6. I’ve never really enjoyed fully themed crosswords, and this one did nothing to alter my view of them. Solving this puzzle was like walking with a stone in one’s shoe. Crosswords stand or fall by their entertainment value, and fully themed puzzles generally fall into the trap of causing unnecessary fatigue and irritation and thus failing to maintain the solver’s interest. In this regard, they resemble puzzles that rely too much on sequential clues linked by ellipses or feature too many clues that reference other clues. All of these devices are fine in small doses, but when they are entirely dominant, they spoil the solving experience.
    Thanks, Guy.

    1. The only fully themed puzzles I actually enjoy and look forward to are by Paul in The Guardian. I think I read somewhere recently that Paul is one of our QC setters but I’ve lost the detail and may have misremembered that anyway.

        1. Many thanks. So one of our original QC setters, starting with #19 and still going strong 236 puzzles later.

  7. This was a rare DNF, as even when I came back to it during the week, after the daily had been done and dusted, I couldn’t fathom out PEELE or HEAT. I suspect that unless you watch US cop movies or TV series you would never have heard that piece of slang. In the end we went with BEAT, which at least tied in with the second part of the definition. I was expecting to have heard of the ‘lines’ chap, but he’s completely unknown to me, so even if I’d thought of PEELER (last used in the 40’s?), it would have been entered with no confidence. So lack of GK did for me in this instance!

    1. That’s where I knew it from, but in the case of the Pacino/de Niro movie Heat there’s nothing to indicate that the term has that particular meaning. It’s more obvious in the McCarthy/Bullock movie The Heat.

    2. I also had BEAT rather than HEAT. I do think the clue works for both potential answers, as a round belonging to American coppers could well be a BEAT – and that answer makes the apostrophe a meaningful part of the clue rather than something to be explained away.

      On the other hand, the clue would be pretty literal for BEAT and the fact that this is a cryptic crossword should have made me suspicious – but I stopped thinking when I got an answer that worked.

  8. DNF. Desperately 12a RuStIEST, unparseable, and 24a CENT (as keriothe) – well it is a copper and it is round, DNK or had forgot HEAT=cops. Had to look up 23d PEELE poet as was lacking confidence in him and was amazed to find he was so well known. I’m sure I remember people saying Peelers, and that wasn’t in the 40s as I was born in 1949.

      1. When I studied English in Toronto late sixties George Peele wasn’t specifically on the curriculum but my college did mount a production of his Old Wives’ Tale. I got to play a simple rustic named Frolic(alongside my fellows Antic and Fantastic).

  9. I missed the theme, so wondered why 23dn had to bring in a poet so obscure that he wasn’t in my Chambers lists of poets, when it would have made perfectly good sense to have piece (actually he could have had piece, because it’s a word for a gun) or other simple words. And that’s the trouble with this sort of totally themed crossword: the setter stretches things to fit the theme and one ends up with tiresome clues. Was unaware of HEAT, so tried for ages to make beat work. Unsuccessfully.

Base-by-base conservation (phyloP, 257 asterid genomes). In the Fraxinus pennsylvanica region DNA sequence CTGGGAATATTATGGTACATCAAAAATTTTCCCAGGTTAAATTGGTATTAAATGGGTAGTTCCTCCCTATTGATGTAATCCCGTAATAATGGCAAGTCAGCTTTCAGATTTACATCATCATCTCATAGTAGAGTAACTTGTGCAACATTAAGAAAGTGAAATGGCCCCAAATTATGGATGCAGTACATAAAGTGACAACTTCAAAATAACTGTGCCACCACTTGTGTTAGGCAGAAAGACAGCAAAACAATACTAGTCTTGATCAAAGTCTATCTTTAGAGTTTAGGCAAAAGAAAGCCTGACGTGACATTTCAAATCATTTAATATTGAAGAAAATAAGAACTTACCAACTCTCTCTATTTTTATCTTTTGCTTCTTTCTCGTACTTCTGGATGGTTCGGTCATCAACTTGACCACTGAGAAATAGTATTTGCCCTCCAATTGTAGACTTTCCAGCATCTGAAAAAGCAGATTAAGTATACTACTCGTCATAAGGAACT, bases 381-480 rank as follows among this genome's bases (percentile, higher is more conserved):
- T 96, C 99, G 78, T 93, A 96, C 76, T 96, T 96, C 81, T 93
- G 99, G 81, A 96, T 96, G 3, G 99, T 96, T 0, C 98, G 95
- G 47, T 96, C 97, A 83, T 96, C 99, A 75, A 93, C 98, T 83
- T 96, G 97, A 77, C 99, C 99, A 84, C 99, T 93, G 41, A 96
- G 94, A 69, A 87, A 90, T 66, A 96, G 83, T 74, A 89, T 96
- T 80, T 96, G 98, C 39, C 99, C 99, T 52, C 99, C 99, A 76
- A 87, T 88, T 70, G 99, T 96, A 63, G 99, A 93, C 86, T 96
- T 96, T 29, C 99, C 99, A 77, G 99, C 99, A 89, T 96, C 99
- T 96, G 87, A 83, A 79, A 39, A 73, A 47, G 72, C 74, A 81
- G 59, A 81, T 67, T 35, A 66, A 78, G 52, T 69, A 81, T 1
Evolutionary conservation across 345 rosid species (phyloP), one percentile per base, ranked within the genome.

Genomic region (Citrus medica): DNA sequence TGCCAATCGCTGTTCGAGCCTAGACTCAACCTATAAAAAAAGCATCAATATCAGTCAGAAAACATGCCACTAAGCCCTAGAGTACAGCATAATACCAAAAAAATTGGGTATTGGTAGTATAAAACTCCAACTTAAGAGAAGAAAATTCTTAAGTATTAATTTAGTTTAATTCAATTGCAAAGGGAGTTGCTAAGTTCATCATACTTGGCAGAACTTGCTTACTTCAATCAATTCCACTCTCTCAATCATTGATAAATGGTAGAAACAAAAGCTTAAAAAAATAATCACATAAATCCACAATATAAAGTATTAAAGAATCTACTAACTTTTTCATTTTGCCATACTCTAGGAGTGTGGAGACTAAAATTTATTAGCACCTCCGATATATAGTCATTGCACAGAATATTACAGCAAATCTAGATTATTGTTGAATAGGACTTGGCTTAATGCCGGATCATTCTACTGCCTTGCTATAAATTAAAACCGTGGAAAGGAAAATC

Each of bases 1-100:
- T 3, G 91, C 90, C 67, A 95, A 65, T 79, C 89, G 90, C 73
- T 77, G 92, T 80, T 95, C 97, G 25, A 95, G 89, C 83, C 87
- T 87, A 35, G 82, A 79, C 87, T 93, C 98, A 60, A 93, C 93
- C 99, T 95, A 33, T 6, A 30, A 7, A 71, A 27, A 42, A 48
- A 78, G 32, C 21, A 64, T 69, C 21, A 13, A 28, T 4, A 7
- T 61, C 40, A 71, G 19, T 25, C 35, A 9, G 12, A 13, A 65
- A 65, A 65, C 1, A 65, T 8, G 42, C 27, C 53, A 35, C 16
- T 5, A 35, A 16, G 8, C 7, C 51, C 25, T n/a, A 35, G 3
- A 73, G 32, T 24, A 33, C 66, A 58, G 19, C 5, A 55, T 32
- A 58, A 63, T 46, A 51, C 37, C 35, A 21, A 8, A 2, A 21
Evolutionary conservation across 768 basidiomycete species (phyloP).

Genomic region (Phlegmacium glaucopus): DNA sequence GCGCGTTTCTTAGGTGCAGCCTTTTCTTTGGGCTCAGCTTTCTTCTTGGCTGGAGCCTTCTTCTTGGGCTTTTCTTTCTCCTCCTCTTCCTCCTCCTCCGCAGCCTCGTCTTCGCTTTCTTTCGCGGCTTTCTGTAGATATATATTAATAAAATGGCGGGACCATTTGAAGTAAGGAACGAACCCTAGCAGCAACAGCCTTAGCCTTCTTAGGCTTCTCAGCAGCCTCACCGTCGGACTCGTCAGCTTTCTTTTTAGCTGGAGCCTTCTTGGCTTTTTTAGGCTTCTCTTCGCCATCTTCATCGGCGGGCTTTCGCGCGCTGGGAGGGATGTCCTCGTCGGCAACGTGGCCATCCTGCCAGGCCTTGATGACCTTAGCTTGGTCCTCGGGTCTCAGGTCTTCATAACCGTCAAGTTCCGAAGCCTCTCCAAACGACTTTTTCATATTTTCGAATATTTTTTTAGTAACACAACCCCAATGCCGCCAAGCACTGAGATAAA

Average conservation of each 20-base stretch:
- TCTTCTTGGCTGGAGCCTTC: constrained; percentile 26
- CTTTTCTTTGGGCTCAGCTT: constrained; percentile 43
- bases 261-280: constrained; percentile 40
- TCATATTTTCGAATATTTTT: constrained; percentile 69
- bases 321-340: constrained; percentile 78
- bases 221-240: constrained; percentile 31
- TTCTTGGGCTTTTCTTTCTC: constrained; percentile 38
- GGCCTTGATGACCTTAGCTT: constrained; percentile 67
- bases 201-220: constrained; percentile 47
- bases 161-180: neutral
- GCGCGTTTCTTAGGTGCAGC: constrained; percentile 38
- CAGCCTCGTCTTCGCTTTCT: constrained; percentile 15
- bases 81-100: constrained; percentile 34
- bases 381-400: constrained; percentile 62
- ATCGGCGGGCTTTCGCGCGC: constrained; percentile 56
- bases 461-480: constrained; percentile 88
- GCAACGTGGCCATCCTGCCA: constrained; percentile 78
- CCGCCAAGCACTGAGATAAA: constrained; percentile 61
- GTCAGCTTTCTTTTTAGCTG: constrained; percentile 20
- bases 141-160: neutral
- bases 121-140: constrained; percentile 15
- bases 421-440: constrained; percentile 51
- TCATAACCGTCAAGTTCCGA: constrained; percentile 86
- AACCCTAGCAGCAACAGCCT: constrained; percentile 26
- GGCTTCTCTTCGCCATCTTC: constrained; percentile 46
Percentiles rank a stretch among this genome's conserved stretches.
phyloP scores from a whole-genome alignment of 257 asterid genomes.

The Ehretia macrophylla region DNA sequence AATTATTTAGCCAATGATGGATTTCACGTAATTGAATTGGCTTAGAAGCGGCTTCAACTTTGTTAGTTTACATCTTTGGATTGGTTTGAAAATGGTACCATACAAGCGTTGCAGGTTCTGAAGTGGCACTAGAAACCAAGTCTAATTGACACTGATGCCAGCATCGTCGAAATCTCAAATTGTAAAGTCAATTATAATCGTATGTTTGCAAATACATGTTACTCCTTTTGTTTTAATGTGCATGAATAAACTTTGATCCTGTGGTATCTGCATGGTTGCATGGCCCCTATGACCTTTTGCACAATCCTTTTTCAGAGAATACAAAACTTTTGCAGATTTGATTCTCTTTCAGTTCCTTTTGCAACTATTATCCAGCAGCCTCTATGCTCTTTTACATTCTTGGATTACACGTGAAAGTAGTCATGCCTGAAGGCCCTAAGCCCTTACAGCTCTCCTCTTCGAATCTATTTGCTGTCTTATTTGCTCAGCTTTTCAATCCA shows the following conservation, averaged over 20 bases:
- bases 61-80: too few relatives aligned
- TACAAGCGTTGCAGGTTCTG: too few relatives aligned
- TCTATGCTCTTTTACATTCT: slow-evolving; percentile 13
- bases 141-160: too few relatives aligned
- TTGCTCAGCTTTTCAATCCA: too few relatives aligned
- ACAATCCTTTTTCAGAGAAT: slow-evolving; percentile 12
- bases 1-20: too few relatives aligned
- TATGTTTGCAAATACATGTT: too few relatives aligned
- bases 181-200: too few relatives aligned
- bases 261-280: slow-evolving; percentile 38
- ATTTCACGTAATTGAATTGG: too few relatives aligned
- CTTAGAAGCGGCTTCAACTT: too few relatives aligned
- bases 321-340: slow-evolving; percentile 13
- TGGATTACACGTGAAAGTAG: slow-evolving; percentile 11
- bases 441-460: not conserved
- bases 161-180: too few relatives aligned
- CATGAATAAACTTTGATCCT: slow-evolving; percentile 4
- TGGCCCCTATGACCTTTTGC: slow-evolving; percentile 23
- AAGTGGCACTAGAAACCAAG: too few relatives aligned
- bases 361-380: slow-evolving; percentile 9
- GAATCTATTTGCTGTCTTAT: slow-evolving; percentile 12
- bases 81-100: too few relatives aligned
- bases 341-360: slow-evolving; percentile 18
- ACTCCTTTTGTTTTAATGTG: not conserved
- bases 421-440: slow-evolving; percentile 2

10. I have always had a love/hate relationship with Mr Mclean, whose love affair with illegal drugs always irritates me . Not to mention his clunky surface readings. So it will come as no surprise to say I particularly disliked this one, to the point where I have decided to give his crosswords a miss in future, for a while at least.
    Compare and contrast with today’s.

  11. This was a cheerless slog throughout – not even a eureka moment to liven things up. I was looking for an obscure poet at 23d but this one was far too obscure for me – and I taught English for 30 years. I had problems with EYE defined as ‘judgement’ – one of a few answers not properly understood even after reading the blog. I saw the homophone and bunged it in, but it, like the crossword as a whole, was deeply unsatisfying.

  12. Thanks David and guy
    It seems that the Australian syndication of these puzzles has moved up a week to be only one week behind now.
    This was a crossword that I struggled with across an hour and a half in stints during the day and ended up with a couple of errors with two of the short ones – had an unparsed CAYS at 18a (don’t know whether it would have helped if had of recognised the theme whilst solving) and had BEAT (which seemed like a straightforward cd – as in a ‘policeman’s round’ – but guess there is nothing specifically American about that).
    EYE was the last in – was a definition that was new to me.

    1. Consequently we have to wait until after midnight UK summer time to read the blog. Result: character building lesson in patience. Or another mild angst to while away the insomniac hours. I tend to the latter.

      Thank you setter and blogger. NHO Peele, should have remembered peeler.

  13. Yeah, Brucew@aus, good to see the syndication has finally caught up down under so much easier to keep in touch with solutions, comments etc. I also thought we Aussies had a slight advantage with the use of our “cops” in 26A to indicate “catches” (so “includes”) so that was my FOI, and “crook” for “sick” as an anagrind : ) Like many I had CENT for 24A but knew it didn’t fit the parsing (the apostrophe). I did quite enjoy the theme; the challenge was when to ignore it! Thanks to setter and Guy

  14. I did notice the theme (interesting idea!). And actually spent most time pondering how well 2d fitted in with “Crime and Punishment”.
    Does sponging off Mark suggest criminality? Can “sponge” imply blackmail or extortion? Living off immoral earnings?
    Or does the cake have a file baked inside?